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NIDA

Drug Testing

Brief Description

Some schools, hospitals, and places of employment require drug testing. Testing methods include:

  • pre-employment testing
  • random testing
  • reasonable suspicion/cause testing
  • post-accident testing
  • return-to-duty testing
  • follow-up testing

Drug tests vary, depending on the type of drug being tested and the type of specimen being collected. Urine, hair, saliva (oral fluid), or sweat can be used as test specimens. Drug tests screen for such drugs as marijuana, cocaine, amphetamines, phencyclidine (PCP), and opioids.

In federally regulated programs, only urine samples are collected, but the Secretary of Health and Human Services has proposed revisions to include oral fluid specimens.

Drug Testing and Workplace Issues

Studies suggest that many adults who use illegal drugs are employed full or part time.1 In addition, when compared with those who do not use substances, substance-using employees are more likely to:

  • change jobs frequently
  • be late to or absent from work
  • be less productive
  • be involved in a workplace accident and potentially harm others
  • file a workers’ compensation claim

Employers who have implemented drug-free workplace programs have important experiences to share.2

  • Employers with successful drug-free workplace programs report improvements in morale and productivity and decreases in absenteeism, accidents, downtime, turnover, and theft.
  • Employers with long-standing programs report better health status among employees and family members and reduced healthcare costs.3
  • Some organizations with drug-free workplace programs qualify for incentives, such as decreased costs associated with short- and long-term disability and workers’ compensation.3

Drug-Free Workplace Resources

If you are an employer and would like information about creating and implementing a prevention and treatment program for your employees, call the Drug-Free Workplace Helpline at 1-800-WORKPLACE (1-800-967-5752), coordinated by the Substance Abuse and Mental Health Services Administration (SAMHSA). The following resources provide more information about drug testing in the workplace.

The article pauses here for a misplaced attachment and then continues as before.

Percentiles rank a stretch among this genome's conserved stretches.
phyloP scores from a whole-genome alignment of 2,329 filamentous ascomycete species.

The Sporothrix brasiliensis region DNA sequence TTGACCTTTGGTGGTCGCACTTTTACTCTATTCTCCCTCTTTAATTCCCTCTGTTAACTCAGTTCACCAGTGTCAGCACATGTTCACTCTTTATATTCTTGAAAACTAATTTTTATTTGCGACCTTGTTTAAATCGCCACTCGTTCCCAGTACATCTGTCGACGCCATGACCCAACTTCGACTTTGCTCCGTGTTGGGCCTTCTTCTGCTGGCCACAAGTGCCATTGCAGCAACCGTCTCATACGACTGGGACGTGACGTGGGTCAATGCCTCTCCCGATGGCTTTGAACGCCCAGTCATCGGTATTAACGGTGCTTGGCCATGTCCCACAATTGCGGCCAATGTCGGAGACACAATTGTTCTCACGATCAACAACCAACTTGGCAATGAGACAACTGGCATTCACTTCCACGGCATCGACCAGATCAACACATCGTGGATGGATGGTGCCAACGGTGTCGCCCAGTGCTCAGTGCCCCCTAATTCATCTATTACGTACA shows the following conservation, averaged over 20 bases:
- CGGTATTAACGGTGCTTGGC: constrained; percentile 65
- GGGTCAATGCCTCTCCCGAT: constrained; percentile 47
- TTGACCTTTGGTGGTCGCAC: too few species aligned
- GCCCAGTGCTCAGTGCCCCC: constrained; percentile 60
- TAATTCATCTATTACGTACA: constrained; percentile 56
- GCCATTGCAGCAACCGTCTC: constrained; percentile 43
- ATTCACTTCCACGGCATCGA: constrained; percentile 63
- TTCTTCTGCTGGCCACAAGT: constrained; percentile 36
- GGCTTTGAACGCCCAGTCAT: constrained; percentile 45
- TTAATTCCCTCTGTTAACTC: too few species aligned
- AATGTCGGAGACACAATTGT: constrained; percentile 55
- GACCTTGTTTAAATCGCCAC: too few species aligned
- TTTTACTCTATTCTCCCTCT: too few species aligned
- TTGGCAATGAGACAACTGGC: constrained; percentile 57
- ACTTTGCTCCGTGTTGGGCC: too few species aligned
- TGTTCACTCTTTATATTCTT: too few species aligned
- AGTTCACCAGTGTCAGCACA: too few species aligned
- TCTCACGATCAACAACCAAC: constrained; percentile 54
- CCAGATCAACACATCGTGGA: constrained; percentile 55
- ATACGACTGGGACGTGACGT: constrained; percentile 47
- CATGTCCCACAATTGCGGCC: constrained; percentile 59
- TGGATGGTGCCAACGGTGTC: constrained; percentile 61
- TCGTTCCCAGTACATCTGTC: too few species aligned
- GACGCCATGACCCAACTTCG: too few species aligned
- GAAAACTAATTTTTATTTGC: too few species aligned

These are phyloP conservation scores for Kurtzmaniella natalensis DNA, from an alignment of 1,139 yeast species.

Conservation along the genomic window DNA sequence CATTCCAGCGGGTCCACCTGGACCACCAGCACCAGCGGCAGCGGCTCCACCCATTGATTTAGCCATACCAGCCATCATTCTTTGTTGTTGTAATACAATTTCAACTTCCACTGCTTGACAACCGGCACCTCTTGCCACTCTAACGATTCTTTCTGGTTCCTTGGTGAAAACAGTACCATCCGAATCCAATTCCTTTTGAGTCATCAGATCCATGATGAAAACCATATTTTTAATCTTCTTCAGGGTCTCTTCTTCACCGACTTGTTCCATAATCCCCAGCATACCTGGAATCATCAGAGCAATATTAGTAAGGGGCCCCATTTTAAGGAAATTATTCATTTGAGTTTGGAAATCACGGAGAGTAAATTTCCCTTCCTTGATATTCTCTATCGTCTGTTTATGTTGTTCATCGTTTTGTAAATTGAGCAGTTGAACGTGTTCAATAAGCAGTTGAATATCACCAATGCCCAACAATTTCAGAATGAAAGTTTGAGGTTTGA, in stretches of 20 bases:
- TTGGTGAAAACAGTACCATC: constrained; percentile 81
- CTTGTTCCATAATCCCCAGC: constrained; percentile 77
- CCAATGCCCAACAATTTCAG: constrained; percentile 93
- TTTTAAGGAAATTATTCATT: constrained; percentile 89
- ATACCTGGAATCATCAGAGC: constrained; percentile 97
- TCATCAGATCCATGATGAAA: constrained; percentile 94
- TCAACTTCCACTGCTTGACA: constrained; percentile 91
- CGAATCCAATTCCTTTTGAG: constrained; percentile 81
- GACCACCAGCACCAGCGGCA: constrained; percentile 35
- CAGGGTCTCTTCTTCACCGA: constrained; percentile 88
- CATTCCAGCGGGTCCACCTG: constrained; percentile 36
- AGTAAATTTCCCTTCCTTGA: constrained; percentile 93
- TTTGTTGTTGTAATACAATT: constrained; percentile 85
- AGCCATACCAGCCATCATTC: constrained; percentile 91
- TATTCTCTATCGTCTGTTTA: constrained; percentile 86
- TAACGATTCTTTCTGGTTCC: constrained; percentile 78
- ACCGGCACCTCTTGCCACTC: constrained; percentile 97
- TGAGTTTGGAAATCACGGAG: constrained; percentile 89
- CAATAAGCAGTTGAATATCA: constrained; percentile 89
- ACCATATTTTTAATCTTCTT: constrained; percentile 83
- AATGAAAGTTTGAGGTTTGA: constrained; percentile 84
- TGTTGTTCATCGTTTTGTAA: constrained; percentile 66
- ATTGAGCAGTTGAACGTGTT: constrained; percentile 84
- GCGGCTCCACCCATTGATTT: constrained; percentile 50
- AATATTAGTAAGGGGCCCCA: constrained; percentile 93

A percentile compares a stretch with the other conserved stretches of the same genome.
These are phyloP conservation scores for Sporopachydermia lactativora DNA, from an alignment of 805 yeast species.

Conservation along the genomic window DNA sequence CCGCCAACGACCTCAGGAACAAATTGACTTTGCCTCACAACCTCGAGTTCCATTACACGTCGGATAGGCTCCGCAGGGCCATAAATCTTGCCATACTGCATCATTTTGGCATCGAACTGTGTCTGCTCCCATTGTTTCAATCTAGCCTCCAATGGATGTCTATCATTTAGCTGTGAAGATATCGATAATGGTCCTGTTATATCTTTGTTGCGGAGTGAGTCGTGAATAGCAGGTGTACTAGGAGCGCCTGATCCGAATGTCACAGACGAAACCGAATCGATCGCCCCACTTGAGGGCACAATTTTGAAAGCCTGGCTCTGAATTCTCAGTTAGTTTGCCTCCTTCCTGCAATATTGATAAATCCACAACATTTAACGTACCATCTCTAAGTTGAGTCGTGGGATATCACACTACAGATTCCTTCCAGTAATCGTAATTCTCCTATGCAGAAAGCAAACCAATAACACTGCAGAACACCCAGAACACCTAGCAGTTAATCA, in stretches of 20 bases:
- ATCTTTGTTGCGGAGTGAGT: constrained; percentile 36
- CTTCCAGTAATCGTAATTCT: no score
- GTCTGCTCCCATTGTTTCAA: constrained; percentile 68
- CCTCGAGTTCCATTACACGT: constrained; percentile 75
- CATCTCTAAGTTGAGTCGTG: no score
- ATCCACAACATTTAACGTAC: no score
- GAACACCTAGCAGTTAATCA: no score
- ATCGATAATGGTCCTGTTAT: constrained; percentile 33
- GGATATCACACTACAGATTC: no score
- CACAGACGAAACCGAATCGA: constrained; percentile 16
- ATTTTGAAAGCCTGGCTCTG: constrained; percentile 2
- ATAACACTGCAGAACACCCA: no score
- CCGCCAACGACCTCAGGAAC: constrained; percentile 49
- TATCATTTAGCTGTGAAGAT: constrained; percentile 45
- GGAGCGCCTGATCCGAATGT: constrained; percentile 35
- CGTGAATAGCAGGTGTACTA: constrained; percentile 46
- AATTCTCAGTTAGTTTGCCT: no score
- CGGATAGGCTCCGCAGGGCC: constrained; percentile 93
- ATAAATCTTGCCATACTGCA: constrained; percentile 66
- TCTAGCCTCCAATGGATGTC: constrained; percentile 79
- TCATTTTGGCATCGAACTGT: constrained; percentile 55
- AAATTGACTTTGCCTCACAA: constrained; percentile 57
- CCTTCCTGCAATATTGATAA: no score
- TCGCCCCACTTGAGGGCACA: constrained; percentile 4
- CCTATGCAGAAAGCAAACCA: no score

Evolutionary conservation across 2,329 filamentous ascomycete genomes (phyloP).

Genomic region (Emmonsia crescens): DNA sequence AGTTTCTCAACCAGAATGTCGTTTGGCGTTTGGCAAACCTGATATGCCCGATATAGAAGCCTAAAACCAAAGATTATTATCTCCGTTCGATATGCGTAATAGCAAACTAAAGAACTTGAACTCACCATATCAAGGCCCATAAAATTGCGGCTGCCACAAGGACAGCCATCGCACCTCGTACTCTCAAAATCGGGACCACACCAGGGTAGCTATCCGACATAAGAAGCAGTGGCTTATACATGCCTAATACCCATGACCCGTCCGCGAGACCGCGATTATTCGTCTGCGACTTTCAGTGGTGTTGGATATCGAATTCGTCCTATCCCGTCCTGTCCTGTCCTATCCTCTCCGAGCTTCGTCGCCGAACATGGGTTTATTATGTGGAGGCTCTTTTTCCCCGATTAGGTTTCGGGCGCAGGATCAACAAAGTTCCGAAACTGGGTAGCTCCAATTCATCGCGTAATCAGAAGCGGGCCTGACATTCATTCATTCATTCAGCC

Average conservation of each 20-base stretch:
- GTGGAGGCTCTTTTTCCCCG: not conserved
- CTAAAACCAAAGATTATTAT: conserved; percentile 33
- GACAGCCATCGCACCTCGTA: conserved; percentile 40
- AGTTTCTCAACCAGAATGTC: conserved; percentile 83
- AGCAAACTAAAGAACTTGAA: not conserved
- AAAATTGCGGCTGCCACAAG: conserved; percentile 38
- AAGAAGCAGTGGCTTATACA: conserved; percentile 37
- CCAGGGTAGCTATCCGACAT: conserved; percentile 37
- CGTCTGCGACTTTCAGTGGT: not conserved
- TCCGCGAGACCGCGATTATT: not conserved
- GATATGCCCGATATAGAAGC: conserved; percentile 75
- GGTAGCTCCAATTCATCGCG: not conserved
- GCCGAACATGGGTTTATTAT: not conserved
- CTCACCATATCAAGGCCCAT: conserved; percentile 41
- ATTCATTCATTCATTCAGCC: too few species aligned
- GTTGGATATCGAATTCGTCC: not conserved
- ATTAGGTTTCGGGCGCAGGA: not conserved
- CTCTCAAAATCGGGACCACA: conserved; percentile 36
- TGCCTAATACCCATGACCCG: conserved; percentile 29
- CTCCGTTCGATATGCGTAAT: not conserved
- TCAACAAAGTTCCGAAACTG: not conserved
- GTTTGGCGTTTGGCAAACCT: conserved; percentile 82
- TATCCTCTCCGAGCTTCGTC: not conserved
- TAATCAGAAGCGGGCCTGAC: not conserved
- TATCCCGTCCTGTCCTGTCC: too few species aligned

Drug Testing in Schools

Following models established in the workplace, some schools conduct drug testing on students suspected of illicit drug use (called reasonable suspicion/cause testing). However, there are some restrictions on random testing of students showing no such suspicion. The goal of testing is to deter illicit drug use and identify students who misuse prescription or over-the-counter drugs or use illicit drugs so they can get help. For more information, see our Frequently Asked Questions About Drug Testing in Schools webpage and our NIDA for Teens website.

References

  1. Substance Abuse Center for Behavioral Health Statistics and Quality. Results from the 2015 National Survey on Drug Use and Health: Detailed Tables. SAMHSA. https://www.samhsa.gov/data/sites/default/files/NSDUH-DetTabs-2015/NSDUH-DetTabs-2015/NSDUH-DetTabs-2015.pdf. Published September 8, 2016. Accessed January 18, 2017.
  2. Substance Abuse and Mental Health Services Administration. Making Your Workplace Drug-Free: A Kit for Employers. http://store.samhsa.gov/product/Making-Your-Workplace-Drug-Free/SMA07-4230. Published January 1, 2007. Accessed April 5, 2017.
  3. Substance Abuse and Mental Health Services Administration. 14 Short Employer Cost Savings Brief. http://store.samhsa.gov/shin/content/SMA08-4350/SMA08-4350.pdf. Published 2008. Accessed March 29, 2017.

Other Resources

Past information on many drugs of abuse is available on our Archives site.

Clinical Trials

Clinical trials are research studies in human volunteers conducted to answer specific health questions. Learn about the NIH-sponsored clinical trials available to you.

Other Clinical Trials information sources:

This page was last updated May 2017

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    Cite this article

    NIDA. (2017, May 4). Drug Testing. Retrieved from https://www.drugabuse.gov/related-topics/drug-testing

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